The China-based company reported a loss of $136.9 million, or $1.08 per American Depositary Share (ADS), in the third quarter versus a loss of $114.5 million, or 87 cents per ADS, in the same quarter last year. The latest quarter included an income tax benefit of $25.4 million, whereas the year prior quarter included an income tax benefit of $1.7 million.
Net sales tumbled to $291.5 million last quarter from $471.9 million the year prior quarter, although they did top the company’s estimate of $220 million to $260 million.
Wall Street was expecting a loss of $1.24 per share and revenue of $246.4 million for the maker of polysilicon, wafers, cells and modules.
It was the sixth consecutive quarterly loss for LDK Solar.
“While we saw improvement to our top and bottom line in the third quarter, our results continue to reflect the industry-wide pricing pressure and demand weakness that is negatively impacting the entire solar supply chain,” said Xingxue Tong, President and chief executive at LDK.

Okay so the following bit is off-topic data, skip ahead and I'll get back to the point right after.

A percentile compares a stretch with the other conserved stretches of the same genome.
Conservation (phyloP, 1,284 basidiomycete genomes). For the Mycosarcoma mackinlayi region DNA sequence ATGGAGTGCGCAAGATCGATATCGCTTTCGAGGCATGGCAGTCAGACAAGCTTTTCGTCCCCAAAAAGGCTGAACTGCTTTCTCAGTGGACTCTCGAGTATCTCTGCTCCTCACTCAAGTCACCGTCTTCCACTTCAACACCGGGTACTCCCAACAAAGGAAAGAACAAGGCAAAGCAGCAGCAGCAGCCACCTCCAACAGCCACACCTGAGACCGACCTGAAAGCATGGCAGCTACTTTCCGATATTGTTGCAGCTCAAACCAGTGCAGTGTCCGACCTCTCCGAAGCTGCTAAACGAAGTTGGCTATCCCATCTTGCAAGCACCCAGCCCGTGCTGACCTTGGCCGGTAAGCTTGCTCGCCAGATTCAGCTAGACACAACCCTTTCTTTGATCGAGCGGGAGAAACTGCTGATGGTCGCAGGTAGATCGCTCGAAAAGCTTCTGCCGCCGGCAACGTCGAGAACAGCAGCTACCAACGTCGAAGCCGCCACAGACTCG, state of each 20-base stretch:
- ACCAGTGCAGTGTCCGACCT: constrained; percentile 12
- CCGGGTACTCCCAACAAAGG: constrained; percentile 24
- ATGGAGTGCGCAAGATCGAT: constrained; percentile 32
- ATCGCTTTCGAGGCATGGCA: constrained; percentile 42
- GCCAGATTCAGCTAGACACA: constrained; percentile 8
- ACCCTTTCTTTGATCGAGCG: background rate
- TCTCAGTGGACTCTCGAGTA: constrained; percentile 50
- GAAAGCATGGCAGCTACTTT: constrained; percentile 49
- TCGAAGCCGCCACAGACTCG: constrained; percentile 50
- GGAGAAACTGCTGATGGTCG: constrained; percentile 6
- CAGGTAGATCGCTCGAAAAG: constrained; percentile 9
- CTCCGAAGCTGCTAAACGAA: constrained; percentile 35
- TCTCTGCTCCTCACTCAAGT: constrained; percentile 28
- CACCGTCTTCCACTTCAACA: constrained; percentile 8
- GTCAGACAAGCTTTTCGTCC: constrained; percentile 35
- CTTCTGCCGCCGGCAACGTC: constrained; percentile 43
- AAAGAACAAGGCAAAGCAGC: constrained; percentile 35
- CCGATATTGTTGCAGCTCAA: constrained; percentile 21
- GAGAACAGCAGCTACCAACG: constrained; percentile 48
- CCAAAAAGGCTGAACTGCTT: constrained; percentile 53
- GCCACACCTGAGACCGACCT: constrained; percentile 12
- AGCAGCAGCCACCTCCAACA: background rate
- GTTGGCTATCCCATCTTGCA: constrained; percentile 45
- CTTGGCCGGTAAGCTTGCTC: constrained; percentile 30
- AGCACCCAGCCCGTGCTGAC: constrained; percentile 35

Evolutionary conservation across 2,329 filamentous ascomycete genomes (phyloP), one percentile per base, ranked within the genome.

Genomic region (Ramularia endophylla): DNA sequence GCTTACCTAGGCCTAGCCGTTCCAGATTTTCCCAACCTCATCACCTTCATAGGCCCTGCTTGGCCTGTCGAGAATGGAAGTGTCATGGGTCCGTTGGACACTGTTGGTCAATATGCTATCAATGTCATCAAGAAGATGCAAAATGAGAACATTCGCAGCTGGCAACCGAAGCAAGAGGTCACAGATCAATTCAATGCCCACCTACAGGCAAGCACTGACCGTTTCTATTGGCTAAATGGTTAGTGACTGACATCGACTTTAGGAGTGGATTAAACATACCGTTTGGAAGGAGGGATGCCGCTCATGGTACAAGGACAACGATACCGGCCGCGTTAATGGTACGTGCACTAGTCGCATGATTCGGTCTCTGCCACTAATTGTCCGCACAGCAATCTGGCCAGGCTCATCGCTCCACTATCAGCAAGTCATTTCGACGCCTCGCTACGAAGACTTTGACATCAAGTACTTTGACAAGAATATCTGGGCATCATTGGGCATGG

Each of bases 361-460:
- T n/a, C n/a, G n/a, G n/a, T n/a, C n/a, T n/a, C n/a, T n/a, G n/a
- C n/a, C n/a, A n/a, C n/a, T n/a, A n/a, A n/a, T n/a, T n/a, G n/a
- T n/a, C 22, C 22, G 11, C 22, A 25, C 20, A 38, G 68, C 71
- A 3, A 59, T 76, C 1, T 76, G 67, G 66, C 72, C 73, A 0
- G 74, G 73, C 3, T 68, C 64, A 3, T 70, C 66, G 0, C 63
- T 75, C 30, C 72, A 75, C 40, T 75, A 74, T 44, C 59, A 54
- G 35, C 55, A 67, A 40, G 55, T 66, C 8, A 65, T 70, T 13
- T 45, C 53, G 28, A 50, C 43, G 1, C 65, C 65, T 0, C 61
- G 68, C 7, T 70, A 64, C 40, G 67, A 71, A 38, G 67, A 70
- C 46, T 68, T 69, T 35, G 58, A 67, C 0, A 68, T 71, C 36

The solar industry has been facing strong headwinds with weakening demand from Europe, the largest solar market in the world, a sharp drop in prices for products of about 75 percent over the past four years and increasing duties on Chinese imports by the U.S.
As it did with its last earnings report, LDK lowered its revenue guidance for the full year, now predicting between $950 million to $1 billion in revenue. The company most recently had predicted sales of $1.1 to $1.15 billion. For the fourth quarter, LDK’s revenue guidance of $230 million to $290 million was far below analyst estimates of $552.4 million.
LDK Solar ended the quarter with $111.9 million in cash and cash equivalents and $340.7 million in short-term pledged bank deposits.
Some recent economic data showing that manufacturing activity is increasing in China helped bolster the value of solar stocks that have been taking a beating all year. Shares of LDK added about 40 percent in November, but are still down about 72 percent for 2012. During the month, the company received a delisting warning from the New York Stock Exchange about not meeting minimum requirements as the stock traded for 30 straight days below $1.00 per share. Under NYSE rules, the photovoltaic maker has six months to get its average closing price above the minimum threshold or be delisted from the exchange.
Shares closed Friday at $1.17.
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